I believe the finance of athletics and the overall finance of community colleges is perhaps our Achilles heel. It drives us in two directions simultaneously. Sometimes we feel driven to put programs in place that will generate revenue and that, in turn, drives us into doing things that are on the edge and that are somewhat risky and, ultimately, have the potential of a negative payoff. On the other hand, it's understanding. There's certain sympathy to trying to solve that problem. I see it as an enormous boulder sitting in the middle of the road that most states have to contend within some way and, frankly, in the foreseeable future, I don't see it getting any easier or any better.

As I mentioned yesterday, I think we will be going into a period of increased pressure, extraordinary pressure from the universities with regard to all of the eligibility business. The addition and enrichment of Prop 48 will cut out about 25 percent of those who used to be eligible to participate immediately. Combined with the increased and tightened requirements that were adopted in January in Dallas, combined with all of the other general environmental conditions we're working within, lead me to believe we are going to be in that kind of a period.

I do think, however, it will swing back. In other words, I think there will be a period of time when there's an attempt made to maintain the level of competition by bending and breaking as many rules as they can possibly find to break. Ultimately, all of these other, more positive trends will kick in and will drive what I see as a very different athletic culture that we will be working in. It will take some time. Some people may have to retire and fade out of existence, but ultimately, I'm very optimistic we will have a much healthier athletic situation at the university level, and therefore, at the community college level if we can deal with the financial situation.

Integrity. I think we will struggle for a while, but we will strengthen our integrity in athletics. Fortunately, most of our programs have integrity. It is a minority that I think is on the edge. We all need to do what part we can to contribute to strengthening the integrity up and down the line. I can't think of any single thing that would help us more than strengthening the integrity of our athletic management programs, decisions and practices we sometimes get involved in. The problems are not all driven by the athletic personnel. Many times, the breakdown in integrity comes from some place else and I understand that. I'm not putting the finger on anyone in the room here, I'm making a generic statement about a minority of the community colleges in general. A very small minority makes life very tough on the majority, without any question.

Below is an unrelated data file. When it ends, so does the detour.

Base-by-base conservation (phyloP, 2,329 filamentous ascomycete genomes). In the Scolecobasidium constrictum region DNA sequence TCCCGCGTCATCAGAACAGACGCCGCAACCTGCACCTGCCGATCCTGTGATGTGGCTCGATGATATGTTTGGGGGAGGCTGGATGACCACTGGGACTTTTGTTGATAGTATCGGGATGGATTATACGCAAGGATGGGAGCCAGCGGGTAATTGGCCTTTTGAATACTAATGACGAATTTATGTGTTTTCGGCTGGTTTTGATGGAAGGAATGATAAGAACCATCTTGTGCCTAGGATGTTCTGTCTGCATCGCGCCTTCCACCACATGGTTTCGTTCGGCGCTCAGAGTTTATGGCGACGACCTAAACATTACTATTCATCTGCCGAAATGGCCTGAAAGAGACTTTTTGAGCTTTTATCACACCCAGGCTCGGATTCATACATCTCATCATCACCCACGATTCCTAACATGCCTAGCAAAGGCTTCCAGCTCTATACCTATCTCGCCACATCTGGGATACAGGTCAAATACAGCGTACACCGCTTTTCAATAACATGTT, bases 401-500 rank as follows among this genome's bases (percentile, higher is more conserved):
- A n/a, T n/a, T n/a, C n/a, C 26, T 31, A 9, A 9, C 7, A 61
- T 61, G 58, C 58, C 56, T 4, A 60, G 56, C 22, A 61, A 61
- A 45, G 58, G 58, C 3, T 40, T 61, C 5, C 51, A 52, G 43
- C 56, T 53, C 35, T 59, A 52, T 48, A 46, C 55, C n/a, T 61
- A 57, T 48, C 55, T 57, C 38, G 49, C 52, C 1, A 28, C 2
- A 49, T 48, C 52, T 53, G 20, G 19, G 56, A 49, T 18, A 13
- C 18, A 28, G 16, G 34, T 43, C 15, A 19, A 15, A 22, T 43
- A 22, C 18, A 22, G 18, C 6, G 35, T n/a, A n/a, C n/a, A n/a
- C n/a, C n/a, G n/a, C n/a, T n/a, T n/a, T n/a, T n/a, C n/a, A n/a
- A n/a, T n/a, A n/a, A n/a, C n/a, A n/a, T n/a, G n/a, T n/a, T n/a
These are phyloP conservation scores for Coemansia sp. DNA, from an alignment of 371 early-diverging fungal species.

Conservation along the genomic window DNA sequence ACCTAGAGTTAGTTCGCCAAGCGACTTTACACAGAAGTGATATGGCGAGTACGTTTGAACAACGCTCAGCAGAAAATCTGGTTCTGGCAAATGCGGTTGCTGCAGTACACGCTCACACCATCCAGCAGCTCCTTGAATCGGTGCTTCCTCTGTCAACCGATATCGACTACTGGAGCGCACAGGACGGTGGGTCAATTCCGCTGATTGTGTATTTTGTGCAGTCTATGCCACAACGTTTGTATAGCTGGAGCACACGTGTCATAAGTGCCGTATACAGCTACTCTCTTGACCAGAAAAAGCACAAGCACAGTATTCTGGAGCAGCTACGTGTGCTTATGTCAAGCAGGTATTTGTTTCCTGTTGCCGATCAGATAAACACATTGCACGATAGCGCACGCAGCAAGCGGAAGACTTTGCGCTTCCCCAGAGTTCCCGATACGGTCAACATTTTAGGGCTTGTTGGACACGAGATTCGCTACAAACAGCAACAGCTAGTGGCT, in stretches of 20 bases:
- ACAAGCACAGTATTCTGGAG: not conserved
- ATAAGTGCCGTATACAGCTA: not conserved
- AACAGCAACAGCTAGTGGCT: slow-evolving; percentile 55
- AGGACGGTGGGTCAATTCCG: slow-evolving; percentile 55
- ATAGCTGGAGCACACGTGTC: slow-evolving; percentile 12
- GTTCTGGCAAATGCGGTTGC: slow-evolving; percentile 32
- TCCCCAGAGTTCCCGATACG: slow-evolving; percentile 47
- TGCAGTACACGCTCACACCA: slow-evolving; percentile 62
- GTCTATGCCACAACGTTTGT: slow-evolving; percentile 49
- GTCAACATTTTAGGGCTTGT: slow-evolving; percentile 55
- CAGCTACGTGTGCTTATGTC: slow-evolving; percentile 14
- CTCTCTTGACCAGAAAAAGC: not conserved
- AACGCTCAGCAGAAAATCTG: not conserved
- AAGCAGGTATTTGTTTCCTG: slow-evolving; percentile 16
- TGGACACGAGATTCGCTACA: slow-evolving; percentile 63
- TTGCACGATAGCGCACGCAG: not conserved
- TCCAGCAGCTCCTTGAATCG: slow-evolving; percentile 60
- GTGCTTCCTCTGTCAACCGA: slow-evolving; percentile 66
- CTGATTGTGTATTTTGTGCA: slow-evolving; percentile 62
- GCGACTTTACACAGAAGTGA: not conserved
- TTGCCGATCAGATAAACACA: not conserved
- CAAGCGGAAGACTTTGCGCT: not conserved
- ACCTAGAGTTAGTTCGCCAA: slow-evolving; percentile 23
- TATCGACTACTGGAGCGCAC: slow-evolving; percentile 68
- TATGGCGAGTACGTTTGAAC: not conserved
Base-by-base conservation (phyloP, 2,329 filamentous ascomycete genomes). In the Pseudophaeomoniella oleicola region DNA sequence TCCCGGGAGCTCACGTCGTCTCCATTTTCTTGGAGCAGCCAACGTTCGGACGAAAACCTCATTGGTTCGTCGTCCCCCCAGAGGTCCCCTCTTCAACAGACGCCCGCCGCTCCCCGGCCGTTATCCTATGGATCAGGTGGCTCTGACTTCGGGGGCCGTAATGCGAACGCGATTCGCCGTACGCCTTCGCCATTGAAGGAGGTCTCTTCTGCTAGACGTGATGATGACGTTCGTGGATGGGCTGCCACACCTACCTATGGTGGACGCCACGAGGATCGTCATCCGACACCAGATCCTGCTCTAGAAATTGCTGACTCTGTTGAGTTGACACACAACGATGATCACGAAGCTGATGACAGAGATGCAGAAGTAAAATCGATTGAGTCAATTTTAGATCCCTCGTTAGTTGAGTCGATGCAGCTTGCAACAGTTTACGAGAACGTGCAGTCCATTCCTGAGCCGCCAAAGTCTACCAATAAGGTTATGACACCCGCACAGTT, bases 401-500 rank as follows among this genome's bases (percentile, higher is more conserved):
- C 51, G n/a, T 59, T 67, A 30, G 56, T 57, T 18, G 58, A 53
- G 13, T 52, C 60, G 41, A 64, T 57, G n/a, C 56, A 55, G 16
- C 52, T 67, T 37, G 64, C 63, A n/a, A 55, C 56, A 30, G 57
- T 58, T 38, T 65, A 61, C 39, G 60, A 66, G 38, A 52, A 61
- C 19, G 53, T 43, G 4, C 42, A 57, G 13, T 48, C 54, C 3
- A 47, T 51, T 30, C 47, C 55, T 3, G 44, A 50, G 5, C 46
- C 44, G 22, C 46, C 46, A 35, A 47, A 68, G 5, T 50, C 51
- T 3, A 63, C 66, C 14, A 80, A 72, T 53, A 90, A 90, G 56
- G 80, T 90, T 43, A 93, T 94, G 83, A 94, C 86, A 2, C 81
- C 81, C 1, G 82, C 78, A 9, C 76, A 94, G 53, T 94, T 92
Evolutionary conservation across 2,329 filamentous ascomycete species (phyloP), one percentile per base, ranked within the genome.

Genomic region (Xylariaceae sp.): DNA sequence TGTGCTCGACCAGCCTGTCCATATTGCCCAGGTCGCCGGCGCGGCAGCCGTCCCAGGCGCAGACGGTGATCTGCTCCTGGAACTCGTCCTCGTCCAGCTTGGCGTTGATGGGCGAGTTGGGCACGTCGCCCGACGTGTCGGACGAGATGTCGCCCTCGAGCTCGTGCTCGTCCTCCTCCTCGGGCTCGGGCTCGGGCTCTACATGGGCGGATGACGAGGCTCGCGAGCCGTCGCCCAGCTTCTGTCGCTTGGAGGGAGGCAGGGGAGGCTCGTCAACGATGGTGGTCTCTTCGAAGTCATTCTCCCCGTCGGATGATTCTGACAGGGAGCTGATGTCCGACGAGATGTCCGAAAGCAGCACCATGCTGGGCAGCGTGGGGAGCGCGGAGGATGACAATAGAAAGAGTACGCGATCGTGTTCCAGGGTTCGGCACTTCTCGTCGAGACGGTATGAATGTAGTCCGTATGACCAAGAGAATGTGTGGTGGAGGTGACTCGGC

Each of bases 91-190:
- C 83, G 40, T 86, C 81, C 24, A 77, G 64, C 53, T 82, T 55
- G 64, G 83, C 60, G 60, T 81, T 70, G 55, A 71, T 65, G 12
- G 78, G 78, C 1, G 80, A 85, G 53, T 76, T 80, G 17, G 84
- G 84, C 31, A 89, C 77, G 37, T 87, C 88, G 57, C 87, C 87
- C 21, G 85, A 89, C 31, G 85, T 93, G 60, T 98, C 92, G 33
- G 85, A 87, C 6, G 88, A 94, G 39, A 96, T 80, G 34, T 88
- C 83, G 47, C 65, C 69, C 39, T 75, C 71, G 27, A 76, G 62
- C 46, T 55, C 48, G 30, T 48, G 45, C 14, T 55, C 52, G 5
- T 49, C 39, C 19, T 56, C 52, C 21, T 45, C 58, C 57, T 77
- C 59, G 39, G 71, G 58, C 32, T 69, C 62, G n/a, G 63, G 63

I hope the day will come when a few programs will stop thinking of themselves as vocational programs. I can't tell you the number of times I've heard the argument that our athletic programs are really just vocational programs preparing the student-athletes for the NBA or the NFL. I hope that we, someday, get past that. Again, that small minority that thinks in those terms and that, instead, we look at our athletic programs as contributing to our communities as building citizens for our communities, building people who will be leaders within our communities, who will have the sense of what it means to invest themselves, their time and to support our communities' institutions and initiatives to raise the overall quality of life for all. That is where our athletic programs should be. We have an enormous opportunity to tilt things in that direction if we can just grab it and take it.

In closing, let me say community college athletics are here to stay. They will undergo change as our society undergoes change and somewhat in tandem with the change that will be and is going on with the universities. We have opportunities to direct and influence that change. We could take that change in a most positive direction and set community college athletics on a course that would raise the status and the standing for all and make contributions that are not now being made. It will take leadership. It will take people with courage. It will take people who are willing to step out and say some unpopular things and make some unpopular decisions and run against the course of what the general trend is. But, it' there. It's there for those who are prepared to step forward and cause it to happen. I hope that this organization can be a major player in that leadership direction.

Again, thanks for this opportunity to share with you and I look forward to some conversation.